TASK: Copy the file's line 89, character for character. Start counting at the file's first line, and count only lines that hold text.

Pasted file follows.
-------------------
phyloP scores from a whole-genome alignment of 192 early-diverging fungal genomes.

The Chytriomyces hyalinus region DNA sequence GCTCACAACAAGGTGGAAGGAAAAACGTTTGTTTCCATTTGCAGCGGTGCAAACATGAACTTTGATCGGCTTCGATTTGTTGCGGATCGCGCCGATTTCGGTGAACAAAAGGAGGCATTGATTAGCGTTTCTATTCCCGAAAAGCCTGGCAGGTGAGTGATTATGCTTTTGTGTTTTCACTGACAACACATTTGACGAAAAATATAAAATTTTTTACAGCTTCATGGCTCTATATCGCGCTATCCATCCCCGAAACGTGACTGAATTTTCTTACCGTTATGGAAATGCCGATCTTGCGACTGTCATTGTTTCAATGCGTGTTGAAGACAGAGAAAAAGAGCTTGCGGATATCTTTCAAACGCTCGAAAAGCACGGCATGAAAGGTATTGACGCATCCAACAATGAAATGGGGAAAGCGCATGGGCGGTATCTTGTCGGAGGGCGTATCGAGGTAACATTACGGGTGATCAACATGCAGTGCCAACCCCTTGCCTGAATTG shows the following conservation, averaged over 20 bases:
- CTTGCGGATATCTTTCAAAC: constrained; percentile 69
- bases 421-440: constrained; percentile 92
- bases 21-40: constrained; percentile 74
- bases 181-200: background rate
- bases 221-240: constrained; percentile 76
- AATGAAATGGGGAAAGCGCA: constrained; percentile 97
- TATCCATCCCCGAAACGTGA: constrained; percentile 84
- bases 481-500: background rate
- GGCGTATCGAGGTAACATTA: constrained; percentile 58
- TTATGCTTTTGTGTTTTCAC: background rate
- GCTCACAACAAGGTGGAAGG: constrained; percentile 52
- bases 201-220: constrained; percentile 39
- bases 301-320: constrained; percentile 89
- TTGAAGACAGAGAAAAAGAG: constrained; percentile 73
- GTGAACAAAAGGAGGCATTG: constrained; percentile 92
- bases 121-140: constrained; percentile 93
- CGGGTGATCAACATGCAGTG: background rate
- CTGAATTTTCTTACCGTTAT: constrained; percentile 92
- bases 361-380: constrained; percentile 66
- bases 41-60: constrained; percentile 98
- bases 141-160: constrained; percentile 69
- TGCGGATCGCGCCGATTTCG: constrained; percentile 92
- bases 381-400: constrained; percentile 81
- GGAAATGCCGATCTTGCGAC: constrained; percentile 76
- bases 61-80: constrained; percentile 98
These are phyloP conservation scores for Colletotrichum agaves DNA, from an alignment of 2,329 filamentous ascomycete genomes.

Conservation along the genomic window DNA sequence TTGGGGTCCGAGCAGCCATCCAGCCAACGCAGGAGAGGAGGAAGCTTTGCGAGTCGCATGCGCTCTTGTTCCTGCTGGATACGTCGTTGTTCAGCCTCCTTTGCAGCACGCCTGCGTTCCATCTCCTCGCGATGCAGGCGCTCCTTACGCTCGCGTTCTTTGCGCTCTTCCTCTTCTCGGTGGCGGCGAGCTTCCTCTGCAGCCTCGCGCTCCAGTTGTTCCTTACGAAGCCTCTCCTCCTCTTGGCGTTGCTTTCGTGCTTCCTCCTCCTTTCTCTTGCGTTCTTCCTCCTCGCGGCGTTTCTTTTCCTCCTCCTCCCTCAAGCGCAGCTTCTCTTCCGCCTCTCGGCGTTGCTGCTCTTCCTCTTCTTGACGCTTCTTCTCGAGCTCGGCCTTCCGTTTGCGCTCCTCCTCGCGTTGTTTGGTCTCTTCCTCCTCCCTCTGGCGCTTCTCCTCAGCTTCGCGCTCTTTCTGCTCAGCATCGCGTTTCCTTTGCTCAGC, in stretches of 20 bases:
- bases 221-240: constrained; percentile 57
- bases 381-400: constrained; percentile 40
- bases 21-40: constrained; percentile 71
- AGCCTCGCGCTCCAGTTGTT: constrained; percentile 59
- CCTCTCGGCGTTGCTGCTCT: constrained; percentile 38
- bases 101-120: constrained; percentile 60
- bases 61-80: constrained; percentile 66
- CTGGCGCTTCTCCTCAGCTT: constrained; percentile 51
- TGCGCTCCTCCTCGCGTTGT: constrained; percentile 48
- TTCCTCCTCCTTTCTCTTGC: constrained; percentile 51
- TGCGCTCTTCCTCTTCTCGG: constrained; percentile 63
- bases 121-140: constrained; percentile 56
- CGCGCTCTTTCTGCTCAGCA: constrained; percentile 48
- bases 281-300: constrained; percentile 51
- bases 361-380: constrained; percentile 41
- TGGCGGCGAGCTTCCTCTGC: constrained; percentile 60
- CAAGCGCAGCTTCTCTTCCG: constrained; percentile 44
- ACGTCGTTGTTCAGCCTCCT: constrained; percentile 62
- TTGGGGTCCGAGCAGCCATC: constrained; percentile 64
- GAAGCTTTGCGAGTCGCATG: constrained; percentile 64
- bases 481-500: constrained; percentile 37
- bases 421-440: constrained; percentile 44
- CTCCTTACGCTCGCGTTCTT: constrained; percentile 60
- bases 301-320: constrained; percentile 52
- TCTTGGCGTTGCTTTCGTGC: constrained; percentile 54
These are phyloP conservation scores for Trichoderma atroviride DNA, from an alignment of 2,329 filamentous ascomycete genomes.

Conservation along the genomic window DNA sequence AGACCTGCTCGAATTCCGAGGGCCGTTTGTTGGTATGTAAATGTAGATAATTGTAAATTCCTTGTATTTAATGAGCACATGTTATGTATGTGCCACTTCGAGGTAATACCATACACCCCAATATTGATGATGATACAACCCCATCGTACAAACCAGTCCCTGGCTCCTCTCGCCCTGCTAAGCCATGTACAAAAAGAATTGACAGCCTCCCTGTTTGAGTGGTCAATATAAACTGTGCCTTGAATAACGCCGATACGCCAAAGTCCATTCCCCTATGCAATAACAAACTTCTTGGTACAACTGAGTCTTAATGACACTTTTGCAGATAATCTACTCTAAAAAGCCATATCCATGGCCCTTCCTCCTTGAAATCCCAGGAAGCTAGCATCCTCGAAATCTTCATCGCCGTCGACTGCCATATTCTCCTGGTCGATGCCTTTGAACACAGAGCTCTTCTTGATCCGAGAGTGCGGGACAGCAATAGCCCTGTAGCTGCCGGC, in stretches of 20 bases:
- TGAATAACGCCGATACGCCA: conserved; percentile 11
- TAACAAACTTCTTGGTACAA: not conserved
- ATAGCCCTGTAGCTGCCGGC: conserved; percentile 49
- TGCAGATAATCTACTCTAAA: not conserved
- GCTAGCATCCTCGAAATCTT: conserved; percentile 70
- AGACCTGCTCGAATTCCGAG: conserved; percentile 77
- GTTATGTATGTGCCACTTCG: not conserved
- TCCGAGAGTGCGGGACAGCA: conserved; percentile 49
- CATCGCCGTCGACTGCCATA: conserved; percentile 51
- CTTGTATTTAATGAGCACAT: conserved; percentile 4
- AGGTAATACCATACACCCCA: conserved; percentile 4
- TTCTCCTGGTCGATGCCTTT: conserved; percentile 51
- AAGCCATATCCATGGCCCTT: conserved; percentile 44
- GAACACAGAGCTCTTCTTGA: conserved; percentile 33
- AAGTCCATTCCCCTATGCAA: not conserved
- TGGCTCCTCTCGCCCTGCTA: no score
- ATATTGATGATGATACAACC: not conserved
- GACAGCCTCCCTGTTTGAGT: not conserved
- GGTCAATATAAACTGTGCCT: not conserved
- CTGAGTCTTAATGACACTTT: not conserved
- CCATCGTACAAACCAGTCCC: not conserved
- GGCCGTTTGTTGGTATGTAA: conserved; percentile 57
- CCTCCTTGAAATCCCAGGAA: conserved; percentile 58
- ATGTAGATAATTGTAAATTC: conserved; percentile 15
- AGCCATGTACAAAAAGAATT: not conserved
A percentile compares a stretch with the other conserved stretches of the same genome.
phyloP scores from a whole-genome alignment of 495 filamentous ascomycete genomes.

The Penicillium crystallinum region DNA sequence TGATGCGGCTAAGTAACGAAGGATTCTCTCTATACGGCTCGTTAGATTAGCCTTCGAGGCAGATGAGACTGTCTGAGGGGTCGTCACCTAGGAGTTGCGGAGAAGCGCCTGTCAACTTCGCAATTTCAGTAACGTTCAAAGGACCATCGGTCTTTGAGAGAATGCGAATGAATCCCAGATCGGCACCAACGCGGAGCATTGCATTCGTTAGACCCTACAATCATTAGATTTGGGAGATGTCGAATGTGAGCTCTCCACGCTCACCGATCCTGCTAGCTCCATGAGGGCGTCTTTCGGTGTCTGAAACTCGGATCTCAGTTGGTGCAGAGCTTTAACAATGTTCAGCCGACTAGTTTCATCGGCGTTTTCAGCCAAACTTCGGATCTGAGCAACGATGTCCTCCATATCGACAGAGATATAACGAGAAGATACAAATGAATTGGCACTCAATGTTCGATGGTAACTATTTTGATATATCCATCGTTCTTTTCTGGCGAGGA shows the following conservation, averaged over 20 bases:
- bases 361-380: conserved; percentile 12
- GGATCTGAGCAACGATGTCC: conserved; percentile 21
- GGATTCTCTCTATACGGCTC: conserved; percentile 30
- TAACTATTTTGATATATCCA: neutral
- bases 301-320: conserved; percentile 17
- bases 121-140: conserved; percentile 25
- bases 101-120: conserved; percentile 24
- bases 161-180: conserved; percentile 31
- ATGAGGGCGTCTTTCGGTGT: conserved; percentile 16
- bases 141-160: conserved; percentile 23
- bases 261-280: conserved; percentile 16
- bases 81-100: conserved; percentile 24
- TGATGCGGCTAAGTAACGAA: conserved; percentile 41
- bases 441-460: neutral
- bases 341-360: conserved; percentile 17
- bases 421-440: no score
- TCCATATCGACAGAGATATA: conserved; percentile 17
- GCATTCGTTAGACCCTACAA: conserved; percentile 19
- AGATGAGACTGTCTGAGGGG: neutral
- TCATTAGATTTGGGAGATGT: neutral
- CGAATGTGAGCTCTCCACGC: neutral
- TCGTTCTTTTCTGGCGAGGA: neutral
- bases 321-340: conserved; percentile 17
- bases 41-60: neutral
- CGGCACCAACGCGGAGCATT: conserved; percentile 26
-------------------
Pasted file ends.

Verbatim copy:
- bases 301-320: conserved; percentile 17